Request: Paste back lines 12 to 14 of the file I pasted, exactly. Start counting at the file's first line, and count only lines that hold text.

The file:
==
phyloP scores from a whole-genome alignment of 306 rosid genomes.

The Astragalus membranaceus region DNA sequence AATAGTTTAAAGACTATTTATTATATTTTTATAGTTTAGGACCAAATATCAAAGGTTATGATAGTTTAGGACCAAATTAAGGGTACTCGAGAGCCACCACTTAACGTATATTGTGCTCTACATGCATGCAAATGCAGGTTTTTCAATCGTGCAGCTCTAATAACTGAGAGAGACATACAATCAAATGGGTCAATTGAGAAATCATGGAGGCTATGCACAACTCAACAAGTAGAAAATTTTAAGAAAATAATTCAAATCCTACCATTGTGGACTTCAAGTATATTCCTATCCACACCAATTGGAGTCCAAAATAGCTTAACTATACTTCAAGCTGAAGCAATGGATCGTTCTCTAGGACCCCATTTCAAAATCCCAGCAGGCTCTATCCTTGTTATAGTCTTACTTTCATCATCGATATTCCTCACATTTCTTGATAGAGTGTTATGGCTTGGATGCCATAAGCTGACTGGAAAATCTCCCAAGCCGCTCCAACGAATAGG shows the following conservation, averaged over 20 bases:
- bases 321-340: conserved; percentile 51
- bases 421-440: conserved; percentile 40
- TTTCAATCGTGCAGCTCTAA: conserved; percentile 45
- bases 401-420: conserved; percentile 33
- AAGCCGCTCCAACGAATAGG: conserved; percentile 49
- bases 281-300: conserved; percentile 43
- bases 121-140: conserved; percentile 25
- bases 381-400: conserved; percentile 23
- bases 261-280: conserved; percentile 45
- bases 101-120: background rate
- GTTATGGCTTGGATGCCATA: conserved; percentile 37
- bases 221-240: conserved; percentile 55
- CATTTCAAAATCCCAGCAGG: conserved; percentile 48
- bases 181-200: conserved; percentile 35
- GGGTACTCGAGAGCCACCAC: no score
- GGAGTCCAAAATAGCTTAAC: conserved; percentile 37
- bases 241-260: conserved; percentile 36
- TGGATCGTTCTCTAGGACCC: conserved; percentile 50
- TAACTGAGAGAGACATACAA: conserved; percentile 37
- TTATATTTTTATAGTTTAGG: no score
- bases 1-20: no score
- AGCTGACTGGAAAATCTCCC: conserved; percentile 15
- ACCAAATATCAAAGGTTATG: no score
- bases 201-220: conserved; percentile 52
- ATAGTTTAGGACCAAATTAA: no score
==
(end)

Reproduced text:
- bases 101-120: background rate
- GTTATGGCTTGGATGCCATA: conserved; percentile 37
- bases 221-240: conserved; percentile 55